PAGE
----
When I came back to the surface after nearly drowning in the month of September, I was astonished to find that I had any readers left. I had had two classis meetings and a Presbytery meeting in September, all one week right after another. I was even more astonished to find that I made the top five list of Keith Mathison’s favorite blogs. All sorts of astonishing things have been happening recently.
Another astonishing thing that I found out recently was that I figured rather prominently in a recent book by Sean Gerety, entitled Can the Presbyterian Church in America Be Saved?. The book is 130 pages, if you include the index, but not the extras at the back that are usually included in Trinity Foundation books. Of those 130 pages, I am mentioned on a whopping 17 pages. The reason that this is astonishing is that I am a nobody. My blog has a few readers, but I am not exactly what you would call a heavyweight in the PCA. I do not figure at all in the inner workings of the PCA. I know many who do figure in those inner workings, but I am not usually included in the “inner circle,” if one could call it that. At least, that is my impression. I’m not a speaker at conventions or conferences. And I’m only 31 years old. Obviously, Sean Gerety takes me a whole lot more seriously than I take myself, especially in terms of my importance. I’m flattered, in one way, that he would consider my position that important. I will take his position equally seriously. A quick note to moderators: Sean is allowed to respond to these review posts of his book either on my blog or on his own blog. I promised him that.
I am going to respond mostly to Sean’s assessment of my position. Firstly, on page 34 of this book, Sean says,
To give another example of the inability of Vantilians to effectively deal with the contradictory doublespeak of the Federal Visionists, and what is easily the most disturbing recent development in the battle to stop the spread of the Federal Vision, was the clean bill of health self-professed Vantilian and PCA pastor, Lane Keister, gave Doug Wilson on his “Green Baggins” blog.
Sean goes on to quote Doug Wilson as saying that “[Keister] has not found anything that would place me outside the pale of Reformed orthodoxy” (the quotation is from here).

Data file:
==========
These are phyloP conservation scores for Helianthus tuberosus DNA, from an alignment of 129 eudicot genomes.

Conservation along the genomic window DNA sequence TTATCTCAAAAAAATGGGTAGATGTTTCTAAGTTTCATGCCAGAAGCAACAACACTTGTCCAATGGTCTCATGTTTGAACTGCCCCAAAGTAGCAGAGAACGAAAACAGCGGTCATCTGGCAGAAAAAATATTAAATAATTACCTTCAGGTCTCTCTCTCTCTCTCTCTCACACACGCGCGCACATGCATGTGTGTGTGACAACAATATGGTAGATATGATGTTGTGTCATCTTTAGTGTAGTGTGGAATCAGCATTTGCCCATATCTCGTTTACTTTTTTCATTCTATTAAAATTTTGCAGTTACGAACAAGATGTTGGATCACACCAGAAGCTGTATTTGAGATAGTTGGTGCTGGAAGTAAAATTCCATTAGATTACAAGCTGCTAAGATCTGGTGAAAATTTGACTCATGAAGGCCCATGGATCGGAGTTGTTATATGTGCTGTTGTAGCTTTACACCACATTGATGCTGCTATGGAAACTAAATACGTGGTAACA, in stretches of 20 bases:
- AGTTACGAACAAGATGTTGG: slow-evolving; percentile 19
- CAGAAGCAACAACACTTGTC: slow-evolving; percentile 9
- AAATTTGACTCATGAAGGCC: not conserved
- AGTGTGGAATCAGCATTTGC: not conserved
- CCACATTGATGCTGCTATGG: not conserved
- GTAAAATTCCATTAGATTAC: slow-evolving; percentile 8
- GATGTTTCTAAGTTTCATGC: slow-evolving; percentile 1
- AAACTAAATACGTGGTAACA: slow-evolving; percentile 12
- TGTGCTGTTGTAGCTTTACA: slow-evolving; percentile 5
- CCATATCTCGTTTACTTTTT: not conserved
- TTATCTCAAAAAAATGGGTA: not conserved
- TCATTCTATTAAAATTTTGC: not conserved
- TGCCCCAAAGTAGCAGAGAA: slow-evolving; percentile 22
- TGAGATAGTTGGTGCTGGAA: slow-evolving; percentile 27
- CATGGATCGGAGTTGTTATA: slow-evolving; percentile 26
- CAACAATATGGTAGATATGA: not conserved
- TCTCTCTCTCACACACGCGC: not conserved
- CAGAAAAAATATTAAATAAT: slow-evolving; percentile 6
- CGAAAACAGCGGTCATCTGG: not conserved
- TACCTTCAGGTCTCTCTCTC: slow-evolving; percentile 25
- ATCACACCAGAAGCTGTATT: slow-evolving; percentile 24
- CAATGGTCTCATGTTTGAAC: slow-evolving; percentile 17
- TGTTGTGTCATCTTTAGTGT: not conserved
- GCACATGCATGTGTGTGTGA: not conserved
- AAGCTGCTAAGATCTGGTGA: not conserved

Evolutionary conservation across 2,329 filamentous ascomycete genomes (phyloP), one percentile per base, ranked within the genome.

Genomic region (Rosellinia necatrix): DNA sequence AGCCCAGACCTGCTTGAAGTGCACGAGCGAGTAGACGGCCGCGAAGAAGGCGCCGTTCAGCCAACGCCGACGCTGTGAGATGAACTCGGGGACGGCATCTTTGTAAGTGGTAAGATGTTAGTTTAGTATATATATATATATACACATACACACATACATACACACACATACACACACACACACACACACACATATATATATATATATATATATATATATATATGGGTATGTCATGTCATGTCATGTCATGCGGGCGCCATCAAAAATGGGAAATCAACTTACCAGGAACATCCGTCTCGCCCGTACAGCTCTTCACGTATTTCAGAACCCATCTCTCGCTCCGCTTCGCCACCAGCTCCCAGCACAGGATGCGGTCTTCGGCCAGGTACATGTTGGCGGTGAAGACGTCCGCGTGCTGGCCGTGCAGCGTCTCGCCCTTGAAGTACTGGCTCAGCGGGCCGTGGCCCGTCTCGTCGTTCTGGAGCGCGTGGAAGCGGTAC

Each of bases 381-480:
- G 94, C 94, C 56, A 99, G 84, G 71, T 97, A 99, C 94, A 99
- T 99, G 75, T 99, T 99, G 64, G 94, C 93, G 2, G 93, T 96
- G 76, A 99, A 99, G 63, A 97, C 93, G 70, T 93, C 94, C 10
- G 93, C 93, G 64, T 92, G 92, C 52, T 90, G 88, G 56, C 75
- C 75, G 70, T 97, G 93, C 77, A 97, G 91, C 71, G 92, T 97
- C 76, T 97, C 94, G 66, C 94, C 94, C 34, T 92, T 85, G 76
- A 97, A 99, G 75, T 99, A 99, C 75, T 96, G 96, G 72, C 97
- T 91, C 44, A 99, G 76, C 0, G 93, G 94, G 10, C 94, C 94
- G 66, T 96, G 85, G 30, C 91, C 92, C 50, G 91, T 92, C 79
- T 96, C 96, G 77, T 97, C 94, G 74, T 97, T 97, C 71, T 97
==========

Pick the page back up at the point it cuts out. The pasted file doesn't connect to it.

Sean asked me then if I agreed with Wilson’s assessment.
This was my answer:
My problem with Wilson lies in this: although Wilson says many things that are Reformed in a positive sense, he is not willing to reject the errors of the other FV proponents. Personally, I am willing to believe that Wilson holds to justification by faith alone, although he is too ambiguous on the aliveness of faith and its place in justification. He does hold to imputation. But he will not distance himself from any error of the FV, no matter how egregious. That is why, if Wilson were to apply for admission into the Presbytery of which I am a part, I could not vote to approve his transfer of credentials. What I have sought to show is that it is not enough to affirm the truth. One must also reject the errors. This is equally important to affirming the truth. That is my answer, Sean.
Sean’s assessment of Wilson is well-known, and can be summarized by what he says in the book:
It was unfathomable to me that any Christian man, much less a minster (sic) of the Gospel and someone even considered a recognized and respected foe of the Federal Vision, could read Wilson’s book and conclude anything other than Wilson was a very skilled false teacher who has replaced the Gospel of Christ with a clever fraud (p. 34).
His ultimate conclusion (at least he strongly hints in this direction) is that the ambiguity in Wilson’s position is a mask for deception, and that Rick Phillips (whom Sean also attacks for reading Wilson charitably in the Auburn Avenue Theology: Pros and Cons book) and I are just dupes (p. 36).
How does one respond to all this? Well, first of all, let me admit right off the bat that I have been duped by people in the past, and that it is possible that Doug Wilson duped me. I’m not convinced just yet that that is true, because I am not convinced that Sean has read Doug Wilson correctly. Sean Gerety and John Robbins co-wrote a book that also went into great detail about RINE (Wilson’s book Reformed In Not Enough). I have read Gerety/Robbins, and am not convinced that they have read Wilson correctly. We’ll get into more of that later, however. At the moment, however, I want to respond specifically to the claim that I have given Wilson a clean bill of health. Now, admittedly, different definitions could possibly exist for “clean bill of health” ranging from “I would barely let him into my church” to “I would ordain him without a second thought,” and everything in between. My position is this: Wilson does not belong in the PCA, but I would not call him a heretic. I said it a little differently before, in that I said I would not vote for him to come into my Presbytery.
Sean seems to think that if someone is sound on justification by faith alone, then that is the only important issue. He says, “Sorry, Lane, you’re wrong. You did give Wilson a clean bill of health on the central question — and frankly only question — of Christian orthodoxy and his teaching in RINE concerning JBFA.” My response would be, “So what about baptism, assurance, visible/invisible church distinction, paedo-communion, perseverance, and covenant?” Are those issues ones that we should shunt to the side when considering the Federal Vision, and whether or not someone is confessionally orthodox? JBFA is certainly the main hinge, as Calvin would say, or the article by which the church stands or falls. But these other issues are quite important as well. Consider this post part 1. We’ll get to Wilson’s doctrine of JBFA, don’t worry.